Monsignor was supposed to celebrate this mass today, but this would be his fourth mass for the weekend.
And I got back early, so I volunteered to celebrate, but I did not prepare a homily.
And as and as you know, there is nothing more dangerous than an old man without a script.
You weren’t supposed to laugh at that, but I in a sense do have one.
I was up in Cooperstown this morning. a couple who attends mass at the seven – they used, they sit right over there when they’re here.
Nathan and Natasha got married at upstate in Cooperstown.
So I was I went up to do it.
I feel they come from the Upper West Side every week to come to mass here, I could at least go and join them for their wedding.
So but I did not know if I was going to get back in time here.
So I got up and trudged over to the local Catholic Church there to go to mass.
And so I – and obviously, you never know what you’re going to expect.
The church was not the shall we say, was not the most beautiful edifice I have ever been in.
And I was just at the local Episcopal Church the day before, which was, you know, drop dead gorgeous.
But OK, I go and I sit down. Priest gave a wonderful homily, and I’m going to steal to two pieces of it.
It was very well done, very well worked out. And he had a wonderful voice.
Now, to be perfectly clear, it was probably not a homily. A homily is you.
You begin with the scriptures and you don’t necessarily execute them about your comments come from that.
That’s what you normally get here at St. Charles.
Now, the sermon is a little different.
The sermon is usually a point of doctrine. So a number of years ago, Monsignor and I, instead of giving a homily during the Fall, we broke up Catholic social social teaching and preached on that one point a week. That’s a sermon.
But another thing you can do with the sermon is take a part of the mass and explain that and give comments on it.
That’s what he did today. For the first part of this, I love his sermon and he took what we talked about. I said, “Pray my brothers and sisters that my sacrifice and yours may be acceptable to God the almighty Father.”
And he was obviously a very learned man, and knew that reflected the theology of St. Augustine, and Augustine was not the only one. The church fathers who emphasized this but was the most famous reminded his listeners that what we offer is not bread and wine as much as ourselves.
We put ourselves on the platten and the wine.
That’s why the offertory, which I thought the presentation of the gifts, which we will be getting back to in the parish shortly, is kind of important because what we’re showing there is we’re bringing ourselves to the altar to be offered with Jesus.
We are part of the sacrifice. As he did.
The priest, again coming from St. Augustine, reminded us that when we are offered with the body of Christ, we become part of the body of Christ.
We become more of the Church, we become more who we are to be.
And that is judged by how we are, how we behave, how not only as individuals, but as a community.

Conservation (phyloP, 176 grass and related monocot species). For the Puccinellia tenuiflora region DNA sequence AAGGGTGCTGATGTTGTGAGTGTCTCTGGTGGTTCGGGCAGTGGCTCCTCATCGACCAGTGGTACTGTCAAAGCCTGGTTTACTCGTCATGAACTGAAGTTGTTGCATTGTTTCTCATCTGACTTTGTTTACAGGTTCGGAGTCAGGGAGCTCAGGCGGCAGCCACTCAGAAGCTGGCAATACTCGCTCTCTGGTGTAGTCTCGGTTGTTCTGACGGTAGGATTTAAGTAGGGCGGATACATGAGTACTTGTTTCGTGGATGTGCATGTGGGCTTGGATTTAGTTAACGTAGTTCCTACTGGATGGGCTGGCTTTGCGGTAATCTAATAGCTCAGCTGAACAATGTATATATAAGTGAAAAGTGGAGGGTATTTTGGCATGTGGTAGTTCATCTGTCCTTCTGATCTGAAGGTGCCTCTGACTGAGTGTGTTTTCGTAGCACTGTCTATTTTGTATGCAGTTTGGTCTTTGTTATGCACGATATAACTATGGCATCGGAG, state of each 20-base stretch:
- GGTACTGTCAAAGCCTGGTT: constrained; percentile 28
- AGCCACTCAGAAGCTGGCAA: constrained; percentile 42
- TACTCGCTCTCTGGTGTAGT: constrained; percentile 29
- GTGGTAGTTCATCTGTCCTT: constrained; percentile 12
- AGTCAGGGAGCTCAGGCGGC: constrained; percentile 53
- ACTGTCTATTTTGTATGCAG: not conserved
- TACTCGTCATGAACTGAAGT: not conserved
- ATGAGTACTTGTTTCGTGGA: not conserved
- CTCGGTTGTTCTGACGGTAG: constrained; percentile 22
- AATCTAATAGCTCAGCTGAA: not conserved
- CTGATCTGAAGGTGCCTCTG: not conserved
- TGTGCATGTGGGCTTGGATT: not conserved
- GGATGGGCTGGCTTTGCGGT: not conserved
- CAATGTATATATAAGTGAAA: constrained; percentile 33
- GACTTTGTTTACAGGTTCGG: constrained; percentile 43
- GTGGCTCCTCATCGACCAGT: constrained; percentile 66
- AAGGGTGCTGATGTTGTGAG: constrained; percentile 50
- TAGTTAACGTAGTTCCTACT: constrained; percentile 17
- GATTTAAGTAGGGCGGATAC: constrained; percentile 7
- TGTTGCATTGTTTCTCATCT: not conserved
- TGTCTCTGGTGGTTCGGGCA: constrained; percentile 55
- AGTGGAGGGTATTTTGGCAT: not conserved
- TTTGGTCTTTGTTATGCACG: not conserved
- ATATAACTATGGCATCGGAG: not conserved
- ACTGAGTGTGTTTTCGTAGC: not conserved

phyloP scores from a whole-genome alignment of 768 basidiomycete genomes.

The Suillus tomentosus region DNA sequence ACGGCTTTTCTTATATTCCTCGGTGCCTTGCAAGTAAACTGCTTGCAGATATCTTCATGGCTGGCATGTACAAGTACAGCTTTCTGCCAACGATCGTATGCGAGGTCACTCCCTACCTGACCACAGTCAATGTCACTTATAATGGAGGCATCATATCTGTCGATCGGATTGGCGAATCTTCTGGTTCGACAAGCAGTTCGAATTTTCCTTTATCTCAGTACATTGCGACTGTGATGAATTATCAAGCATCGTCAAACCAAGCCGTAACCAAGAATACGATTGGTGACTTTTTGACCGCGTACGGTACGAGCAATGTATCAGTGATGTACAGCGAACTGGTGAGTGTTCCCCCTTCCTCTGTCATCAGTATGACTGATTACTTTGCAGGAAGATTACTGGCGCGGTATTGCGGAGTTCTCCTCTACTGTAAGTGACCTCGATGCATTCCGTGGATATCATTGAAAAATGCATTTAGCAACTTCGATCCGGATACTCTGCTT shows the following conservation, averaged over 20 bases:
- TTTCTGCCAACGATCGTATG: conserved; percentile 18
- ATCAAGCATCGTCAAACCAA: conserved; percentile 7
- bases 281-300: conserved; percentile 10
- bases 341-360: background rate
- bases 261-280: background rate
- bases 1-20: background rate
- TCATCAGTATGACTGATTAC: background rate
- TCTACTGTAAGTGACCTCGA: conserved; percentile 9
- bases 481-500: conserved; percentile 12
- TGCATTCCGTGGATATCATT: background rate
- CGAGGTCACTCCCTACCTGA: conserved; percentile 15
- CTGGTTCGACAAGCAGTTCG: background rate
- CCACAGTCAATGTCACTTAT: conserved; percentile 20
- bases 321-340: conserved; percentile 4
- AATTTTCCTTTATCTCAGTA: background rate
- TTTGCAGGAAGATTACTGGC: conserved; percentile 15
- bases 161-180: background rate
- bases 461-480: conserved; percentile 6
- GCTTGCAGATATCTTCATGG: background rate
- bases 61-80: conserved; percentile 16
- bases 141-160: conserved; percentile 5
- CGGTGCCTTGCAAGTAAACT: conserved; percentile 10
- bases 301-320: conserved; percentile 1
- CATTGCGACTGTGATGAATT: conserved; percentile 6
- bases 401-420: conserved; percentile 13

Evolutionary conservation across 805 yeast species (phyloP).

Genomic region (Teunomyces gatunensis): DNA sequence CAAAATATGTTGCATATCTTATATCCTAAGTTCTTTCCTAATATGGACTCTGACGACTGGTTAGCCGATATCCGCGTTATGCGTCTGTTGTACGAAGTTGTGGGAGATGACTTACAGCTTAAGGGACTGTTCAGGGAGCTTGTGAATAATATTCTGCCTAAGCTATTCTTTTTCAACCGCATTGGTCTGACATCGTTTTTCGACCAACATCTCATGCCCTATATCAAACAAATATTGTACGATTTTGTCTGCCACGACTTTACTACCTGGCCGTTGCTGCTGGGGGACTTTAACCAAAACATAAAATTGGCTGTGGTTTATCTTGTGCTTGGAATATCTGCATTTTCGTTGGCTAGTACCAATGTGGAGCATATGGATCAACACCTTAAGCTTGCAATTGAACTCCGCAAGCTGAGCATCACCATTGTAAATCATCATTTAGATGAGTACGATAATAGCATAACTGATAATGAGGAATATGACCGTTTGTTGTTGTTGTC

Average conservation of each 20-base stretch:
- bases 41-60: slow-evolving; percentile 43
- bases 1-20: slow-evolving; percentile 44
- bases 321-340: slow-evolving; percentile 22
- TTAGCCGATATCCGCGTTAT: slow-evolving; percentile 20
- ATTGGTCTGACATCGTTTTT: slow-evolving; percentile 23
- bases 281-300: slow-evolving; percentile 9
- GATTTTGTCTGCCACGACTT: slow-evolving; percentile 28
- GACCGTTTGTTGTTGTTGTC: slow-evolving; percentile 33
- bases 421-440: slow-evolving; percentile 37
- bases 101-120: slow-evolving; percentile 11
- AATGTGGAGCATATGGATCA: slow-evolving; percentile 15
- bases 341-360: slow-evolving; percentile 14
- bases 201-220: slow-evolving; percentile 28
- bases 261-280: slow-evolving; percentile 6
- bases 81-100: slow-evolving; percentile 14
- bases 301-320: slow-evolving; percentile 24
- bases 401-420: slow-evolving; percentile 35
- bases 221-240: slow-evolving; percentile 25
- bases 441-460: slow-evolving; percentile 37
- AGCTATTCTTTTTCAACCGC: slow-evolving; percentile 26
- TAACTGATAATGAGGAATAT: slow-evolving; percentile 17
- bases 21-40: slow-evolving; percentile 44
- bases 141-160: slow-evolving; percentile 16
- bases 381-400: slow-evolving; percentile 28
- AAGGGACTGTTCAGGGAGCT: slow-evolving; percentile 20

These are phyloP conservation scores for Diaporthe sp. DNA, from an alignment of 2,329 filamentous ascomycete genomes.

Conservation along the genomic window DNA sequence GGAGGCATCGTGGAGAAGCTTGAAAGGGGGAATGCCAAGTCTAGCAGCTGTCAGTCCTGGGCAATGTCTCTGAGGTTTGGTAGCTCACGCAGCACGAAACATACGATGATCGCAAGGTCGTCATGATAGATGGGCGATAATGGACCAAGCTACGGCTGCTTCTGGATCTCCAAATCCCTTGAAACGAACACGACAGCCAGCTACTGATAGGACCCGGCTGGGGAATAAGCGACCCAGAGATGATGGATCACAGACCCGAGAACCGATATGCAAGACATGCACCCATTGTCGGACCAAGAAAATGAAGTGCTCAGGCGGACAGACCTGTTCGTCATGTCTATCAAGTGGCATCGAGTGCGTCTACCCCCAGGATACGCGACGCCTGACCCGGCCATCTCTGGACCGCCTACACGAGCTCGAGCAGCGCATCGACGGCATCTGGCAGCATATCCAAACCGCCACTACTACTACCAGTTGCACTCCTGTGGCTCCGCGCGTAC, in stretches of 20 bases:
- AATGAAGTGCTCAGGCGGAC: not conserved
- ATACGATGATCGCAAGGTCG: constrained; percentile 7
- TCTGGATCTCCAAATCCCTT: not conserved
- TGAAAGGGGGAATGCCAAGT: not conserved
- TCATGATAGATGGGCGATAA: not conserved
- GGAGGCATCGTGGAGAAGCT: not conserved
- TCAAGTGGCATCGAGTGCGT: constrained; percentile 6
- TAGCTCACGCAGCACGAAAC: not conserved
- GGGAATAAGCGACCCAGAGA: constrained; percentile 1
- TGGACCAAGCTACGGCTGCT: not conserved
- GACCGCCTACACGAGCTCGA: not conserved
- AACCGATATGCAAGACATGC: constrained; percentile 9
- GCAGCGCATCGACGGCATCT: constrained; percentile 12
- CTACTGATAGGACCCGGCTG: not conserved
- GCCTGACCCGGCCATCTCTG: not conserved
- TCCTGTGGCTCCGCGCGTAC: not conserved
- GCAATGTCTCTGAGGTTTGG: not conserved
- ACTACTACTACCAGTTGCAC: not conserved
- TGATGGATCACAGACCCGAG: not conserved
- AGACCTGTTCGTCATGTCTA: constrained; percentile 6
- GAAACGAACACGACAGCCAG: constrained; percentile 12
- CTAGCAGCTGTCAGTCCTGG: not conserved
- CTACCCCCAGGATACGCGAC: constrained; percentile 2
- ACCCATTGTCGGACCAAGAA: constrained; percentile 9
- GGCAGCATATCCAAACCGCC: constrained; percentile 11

What do we do the rest of the week?
He didn’t put it exactly the way I do, but I always ask the way and say the way you judge what you’ve done at seven p.m. on Sunday night is what you are doing at 10 a.m. on Wednesday morning.
If Jesus came back last Wednesday at 10:00 a.m., would you be happy?
Let’s think about what you were doing or weren’t doing. And we can look at the parish the same way where we really doing anything worth worthwhile.
Are we part of that sacrifice?
We say that at every mass, we say my sacrifice, but also yours, when we say that at mass.
What are you willing to do to be part of that sacrifice to be formed by that sacrifice?
There’s another thing that he mentioned, which is really not my way of looking things, I think, but I liked it and figured that maybe you would too.
Is that he entered with he ended with April eight and was satisfied.
And when they left over, fragments were picked up. They filled 12 baskets at his suggestion was Look at your life.
And ask, what are the scattered pieces of your life?
Good things, the bad things.
He was very humorous in in adding them and them up and all the parts of your life that sometimes just don’t fit because you’re a bit scattered.
And sometimes they’re really good things you like to talk to, can keep them, to bring them out more.
Sometimes they’re not so good things and you would like to dispose of them.
So think about that. Think about that and bring them to mass the next time you eat and the next Sunday and when and when we are seeing one, when we do see the wine and the and the bread brought up.
And we do say the prayers of the presentation, I think about what you want to offer.
Think about, particularly the things that don’t quite fit in your life and ask the Lord what he wants you to do with them.
So this was my act of theft for the week.
I wish I remember the priest’s name because I would have sent him a thank you card.
So remember, Eucharist means to give thanks and let us offer the following again, the same as in August. And remember that we mostly we give thanks to God, to Jesus, by giving by first giving thanks for each other.